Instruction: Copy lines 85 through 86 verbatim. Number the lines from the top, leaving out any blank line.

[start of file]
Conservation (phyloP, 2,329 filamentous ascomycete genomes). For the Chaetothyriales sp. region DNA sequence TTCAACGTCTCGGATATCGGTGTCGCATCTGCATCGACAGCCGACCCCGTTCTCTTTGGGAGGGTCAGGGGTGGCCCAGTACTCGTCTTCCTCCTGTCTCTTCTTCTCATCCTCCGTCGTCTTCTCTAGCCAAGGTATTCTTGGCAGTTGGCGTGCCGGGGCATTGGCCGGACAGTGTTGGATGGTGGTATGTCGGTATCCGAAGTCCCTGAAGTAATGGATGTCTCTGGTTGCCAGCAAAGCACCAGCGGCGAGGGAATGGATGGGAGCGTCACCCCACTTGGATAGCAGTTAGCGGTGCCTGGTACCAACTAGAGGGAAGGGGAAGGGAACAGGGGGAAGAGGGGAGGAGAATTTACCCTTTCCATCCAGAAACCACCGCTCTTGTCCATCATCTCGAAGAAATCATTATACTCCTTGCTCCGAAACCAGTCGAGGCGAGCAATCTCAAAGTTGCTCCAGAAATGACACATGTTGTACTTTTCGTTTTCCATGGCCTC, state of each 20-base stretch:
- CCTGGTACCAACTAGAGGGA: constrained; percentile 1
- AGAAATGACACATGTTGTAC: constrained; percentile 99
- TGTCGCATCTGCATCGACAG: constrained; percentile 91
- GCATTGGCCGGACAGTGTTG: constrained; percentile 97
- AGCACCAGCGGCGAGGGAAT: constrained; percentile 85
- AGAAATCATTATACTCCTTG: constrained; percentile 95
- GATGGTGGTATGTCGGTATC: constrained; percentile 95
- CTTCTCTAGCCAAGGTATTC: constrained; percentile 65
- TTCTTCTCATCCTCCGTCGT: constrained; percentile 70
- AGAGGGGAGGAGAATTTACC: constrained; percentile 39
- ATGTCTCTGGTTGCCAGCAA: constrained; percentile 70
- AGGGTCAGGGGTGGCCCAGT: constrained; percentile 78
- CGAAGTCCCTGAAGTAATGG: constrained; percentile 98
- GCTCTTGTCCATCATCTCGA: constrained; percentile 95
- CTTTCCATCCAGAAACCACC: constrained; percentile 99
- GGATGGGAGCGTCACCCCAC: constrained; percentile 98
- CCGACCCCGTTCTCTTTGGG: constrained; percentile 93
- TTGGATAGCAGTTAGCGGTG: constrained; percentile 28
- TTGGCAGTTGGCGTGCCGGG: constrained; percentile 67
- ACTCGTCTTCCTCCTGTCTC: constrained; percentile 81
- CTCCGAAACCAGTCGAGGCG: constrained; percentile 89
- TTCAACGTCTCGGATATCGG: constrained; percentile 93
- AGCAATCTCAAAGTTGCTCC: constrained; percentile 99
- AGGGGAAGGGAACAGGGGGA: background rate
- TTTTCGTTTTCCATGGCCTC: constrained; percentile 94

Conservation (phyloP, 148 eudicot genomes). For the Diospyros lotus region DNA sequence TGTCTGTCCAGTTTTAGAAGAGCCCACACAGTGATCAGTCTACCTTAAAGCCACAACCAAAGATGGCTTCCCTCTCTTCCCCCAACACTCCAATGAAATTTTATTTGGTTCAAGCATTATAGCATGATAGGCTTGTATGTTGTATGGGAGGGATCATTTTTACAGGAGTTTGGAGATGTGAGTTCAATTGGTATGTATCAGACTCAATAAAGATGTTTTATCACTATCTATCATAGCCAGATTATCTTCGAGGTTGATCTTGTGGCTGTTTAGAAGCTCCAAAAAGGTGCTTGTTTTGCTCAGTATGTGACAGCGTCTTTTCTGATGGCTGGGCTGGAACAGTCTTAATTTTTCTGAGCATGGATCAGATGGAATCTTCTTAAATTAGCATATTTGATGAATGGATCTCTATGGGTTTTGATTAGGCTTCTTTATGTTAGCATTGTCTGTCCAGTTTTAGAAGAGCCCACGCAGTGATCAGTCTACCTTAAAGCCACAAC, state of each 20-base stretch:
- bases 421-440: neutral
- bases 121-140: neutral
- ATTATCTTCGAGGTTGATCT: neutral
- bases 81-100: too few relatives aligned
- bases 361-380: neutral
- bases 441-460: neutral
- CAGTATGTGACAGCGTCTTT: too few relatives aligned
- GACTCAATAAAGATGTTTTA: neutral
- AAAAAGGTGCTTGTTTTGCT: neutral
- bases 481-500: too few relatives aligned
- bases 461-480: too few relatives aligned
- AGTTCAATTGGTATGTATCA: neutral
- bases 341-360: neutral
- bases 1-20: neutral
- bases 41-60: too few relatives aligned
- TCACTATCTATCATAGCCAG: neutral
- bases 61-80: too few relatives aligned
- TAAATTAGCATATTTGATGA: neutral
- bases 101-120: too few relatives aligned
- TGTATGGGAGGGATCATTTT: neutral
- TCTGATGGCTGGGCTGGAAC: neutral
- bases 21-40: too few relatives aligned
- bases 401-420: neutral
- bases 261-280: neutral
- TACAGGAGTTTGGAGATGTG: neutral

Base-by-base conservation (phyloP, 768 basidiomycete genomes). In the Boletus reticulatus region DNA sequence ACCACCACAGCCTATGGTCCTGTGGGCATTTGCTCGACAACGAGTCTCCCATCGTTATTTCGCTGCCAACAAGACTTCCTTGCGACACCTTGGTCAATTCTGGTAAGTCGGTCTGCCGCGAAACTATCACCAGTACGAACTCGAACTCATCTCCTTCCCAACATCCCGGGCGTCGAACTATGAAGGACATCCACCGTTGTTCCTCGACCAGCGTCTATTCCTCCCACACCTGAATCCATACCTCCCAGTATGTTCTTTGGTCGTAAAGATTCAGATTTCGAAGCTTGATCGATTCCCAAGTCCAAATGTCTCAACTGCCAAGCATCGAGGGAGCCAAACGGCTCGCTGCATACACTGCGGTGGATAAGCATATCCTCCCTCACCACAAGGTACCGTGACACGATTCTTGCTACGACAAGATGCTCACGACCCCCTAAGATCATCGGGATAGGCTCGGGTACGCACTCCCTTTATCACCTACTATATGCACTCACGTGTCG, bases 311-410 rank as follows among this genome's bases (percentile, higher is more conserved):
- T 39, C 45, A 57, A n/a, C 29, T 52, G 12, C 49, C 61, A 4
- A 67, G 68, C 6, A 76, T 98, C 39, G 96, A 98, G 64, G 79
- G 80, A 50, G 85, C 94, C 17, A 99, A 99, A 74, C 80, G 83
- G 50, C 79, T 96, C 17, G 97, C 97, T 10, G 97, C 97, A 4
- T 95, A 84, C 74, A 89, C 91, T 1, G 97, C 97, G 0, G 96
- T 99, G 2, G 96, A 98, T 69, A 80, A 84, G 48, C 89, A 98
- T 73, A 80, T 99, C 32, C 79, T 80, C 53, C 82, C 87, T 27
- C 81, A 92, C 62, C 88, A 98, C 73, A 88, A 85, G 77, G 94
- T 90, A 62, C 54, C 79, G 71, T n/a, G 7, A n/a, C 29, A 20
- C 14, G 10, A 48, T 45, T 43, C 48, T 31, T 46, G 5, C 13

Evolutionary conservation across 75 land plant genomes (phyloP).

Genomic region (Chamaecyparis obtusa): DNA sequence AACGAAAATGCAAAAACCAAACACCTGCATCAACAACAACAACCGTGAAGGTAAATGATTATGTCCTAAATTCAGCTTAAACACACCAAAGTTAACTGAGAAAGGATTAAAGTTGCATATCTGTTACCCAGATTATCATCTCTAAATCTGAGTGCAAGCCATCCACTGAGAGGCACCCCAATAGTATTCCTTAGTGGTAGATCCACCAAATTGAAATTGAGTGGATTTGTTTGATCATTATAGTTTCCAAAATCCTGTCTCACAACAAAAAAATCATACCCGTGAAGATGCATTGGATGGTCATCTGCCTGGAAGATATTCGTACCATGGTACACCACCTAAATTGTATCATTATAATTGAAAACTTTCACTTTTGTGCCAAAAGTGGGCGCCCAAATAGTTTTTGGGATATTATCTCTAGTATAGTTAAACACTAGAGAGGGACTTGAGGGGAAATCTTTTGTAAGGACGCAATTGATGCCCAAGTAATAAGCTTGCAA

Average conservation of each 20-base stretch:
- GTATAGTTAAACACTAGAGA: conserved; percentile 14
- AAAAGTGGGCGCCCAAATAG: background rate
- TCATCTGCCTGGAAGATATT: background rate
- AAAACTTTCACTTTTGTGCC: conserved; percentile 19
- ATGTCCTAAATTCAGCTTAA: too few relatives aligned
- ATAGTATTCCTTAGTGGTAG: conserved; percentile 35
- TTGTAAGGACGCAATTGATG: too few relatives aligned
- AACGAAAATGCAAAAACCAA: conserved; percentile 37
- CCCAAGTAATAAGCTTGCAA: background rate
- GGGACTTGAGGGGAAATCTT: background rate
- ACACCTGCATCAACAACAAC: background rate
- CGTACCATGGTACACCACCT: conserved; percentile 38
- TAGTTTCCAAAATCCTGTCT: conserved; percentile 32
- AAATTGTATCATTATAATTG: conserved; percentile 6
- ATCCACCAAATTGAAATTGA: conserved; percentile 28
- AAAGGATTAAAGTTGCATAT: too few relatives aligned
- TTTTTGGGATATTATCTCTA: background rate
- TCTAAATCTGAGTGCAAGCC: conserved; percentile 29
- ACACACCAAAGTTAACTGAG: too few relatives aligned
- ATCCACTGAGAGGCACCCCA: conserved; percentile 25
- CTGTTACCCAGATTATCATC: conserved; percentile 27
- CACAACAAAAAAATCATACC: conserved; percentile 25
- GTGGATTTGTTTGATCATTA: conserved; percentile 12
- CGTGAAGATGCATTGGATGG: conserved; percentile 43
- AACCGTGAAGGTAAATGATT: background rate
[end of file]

- ACACACCAAAGTTAACTGAG: too few relatives aligned
- ATCCACTGAGAGGCACCCCA: conserved; percentile 25